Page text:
This Iranian film-maker’s screen work dissects personal and social relationships with patiently forensic skill: his latest film, Shirin, which focuses on close-ups of 100 women as they watch a film about a love-triangle, goes on UK release next week, and could hardly be more topical. He describes Mozart’s world as a ‘closed-up heaven’, into which he wants to let fresh air: his solution is so obvious that it’s amazing it’s been so seldom used. Quite simply, he replaces a painted backdrop with a cinematic one: a row of busy cafes in front of which Don Alfonso and the boys hatch their plot; a misty, dreamy view of the Bay of Naples, across which a red-sailed yacht slowly approaches, then bears the boys off to war; and a simulacrum of the theatre orchestra (plus a duplicate conductor) against which the denouement unfolds. So simple: if the third moving backdrop is somewhat distracting - one is aware of the real conductor trying to keep pace with the filmed one, and not always succeeding - the first two make gracefully suggestive reinforcements of the drama. The production itself has flaws: for example, the ending, which should underline whatever moral the director has settled for, here disintegrates pointlessly. But the singing, if not blindingly marvellous, is uniformly first-rate. You can catch this show until July 5.

Meanwhile it’s good to have Minghella’s Butterfly back, revived by his choreographer (and widow) Carolyn Choa: first time round, I was not totally convinced, but now I realise how apt his vision is. From the moment his performance space is revealed - a huge sweeping rake, with a correspondingly raked ceiling curving down to it, so that everything seems destined to be swallowed up by the horizon - we are drawn inexorably into the drama. And never has that drama been more clearly one of rape: the gorgeous costumes, the black-veiled figures manipulating symbolic puppets, the giant mirror which shows what goes on behind the sliding screens, as well as in front of them - everything deepens the pathos of the victim-culture. The vicious crimson stain which spreads across the entire stage as Cio-Cio San expires is the sort of coup only a film-maker would dream up. Minghella was a deeply musical film director - see how Gabriel Yared’s score pervades and underscores every scene in his masterpiece, The Talented Mr Ripley - and he would have worked more wonders with opera, had death not snatched him with such untimely speed.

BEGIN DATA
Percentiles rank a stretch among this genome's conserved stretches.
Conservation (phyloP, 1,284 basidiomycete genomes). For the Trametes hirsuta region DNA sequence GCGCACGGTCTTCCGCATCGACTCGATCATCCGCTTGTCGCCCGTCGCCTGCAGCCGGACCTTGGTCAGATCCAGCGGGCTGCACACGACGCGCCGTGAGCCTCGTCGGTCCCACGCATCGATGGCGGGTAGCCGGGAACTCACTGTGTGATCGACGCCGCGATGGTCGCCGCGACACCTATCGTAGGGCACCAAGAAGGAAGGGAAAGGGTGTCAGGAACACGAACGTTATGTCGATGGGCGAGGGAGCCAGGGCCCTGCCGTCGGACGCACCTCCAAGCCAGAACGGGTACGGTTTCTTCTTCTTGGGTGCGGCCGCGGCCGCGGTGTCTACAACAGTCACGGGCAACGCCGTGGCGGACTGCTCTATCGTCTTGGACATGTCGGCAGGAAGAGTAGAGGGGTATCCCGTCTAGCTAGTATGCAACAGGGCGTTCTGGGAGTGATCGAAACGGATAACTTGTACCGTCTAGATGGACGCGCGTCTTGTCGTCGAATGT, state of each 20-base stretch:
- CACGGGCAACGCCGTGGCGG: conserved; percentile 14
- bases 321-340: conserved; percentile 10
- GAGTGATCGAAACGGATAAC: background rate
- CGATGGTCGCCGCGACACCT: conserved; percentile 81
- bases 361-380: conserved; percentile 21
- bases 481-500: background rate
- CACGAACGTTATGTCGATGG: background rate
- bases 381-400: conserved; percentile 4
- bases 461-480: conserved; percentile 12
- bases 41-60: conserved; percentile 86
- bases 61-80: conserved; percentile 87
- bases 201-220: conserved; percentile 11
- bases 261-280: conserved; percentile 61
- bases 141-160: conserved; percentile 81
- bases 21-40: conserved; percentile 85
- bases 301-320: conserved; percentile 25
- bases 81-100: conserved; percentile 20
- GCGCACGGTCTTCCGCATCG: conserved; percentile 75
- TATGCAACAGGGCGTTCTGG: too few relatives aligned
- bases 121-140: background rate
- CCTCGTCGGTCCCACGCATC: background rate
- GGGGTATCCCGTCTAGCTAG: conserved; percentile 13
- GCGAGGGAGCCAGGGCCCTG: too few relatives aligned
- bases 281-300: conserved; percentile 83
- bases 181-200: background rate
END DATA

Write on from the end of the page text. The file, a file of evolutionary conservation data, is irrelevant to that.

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Elliott Carter comes to Aldeburgh [Jun. 22nd, 2009|05:38 pm]
What makes a man approaching his 101st birthday fly the Atlantic, and penetrate the remotest reaches of Suffolk? "You can’t keep a composer away from his music," explains a smiling Elliott Carter, in Aldeburgh to witness a blizzard of his works in performance - plus the unveiling of a new one - and beginning his stay with a public interview with pianist Pierre-Laurent Aimard, in which he proves that chronological time is irrelevant, and you’re only as old as you feel you are.

What’s fascinating about Carter is the way he didn’t find his voice until he was seventy. "I’m a fanatic," he tells us, in the airy new Britten Studio. "I wouldn’t be happy unless I was writing music, trying to do things I haven’t done before." He talks of the pleasure of finding that voice, and using it to explore the layering of time, which is something (pace Proust) which music does better than words. And it’s piquant to hear this arch-modernist declare that his polyphonic experiments picked up where the Elizabethan madrigalists had left off.

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Ian Bostridge up a blind alley [Jun. 15th, 2009|11:59 am]
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It sounded a neat idea, as Ian Bostridge outlined it in the Guardian. The Threepenny Opera’s perennial relevance - particularly marked, as capitalist binge leads to universal bust - makes it worth looking at anew: singing Lieder with Dorothea Roschmann and Angelika Kirchschlager prompted him to wonder "how wonderful it would be" to hear them tackling Brecht-Weill. Why not stand the usual tradition on its head, and replace singing actors by acting singers? "There’s room for both grit and cantilena" argued Bostridge: the Lieder-singers’ commitment to the words made them particularly suited to this challenge.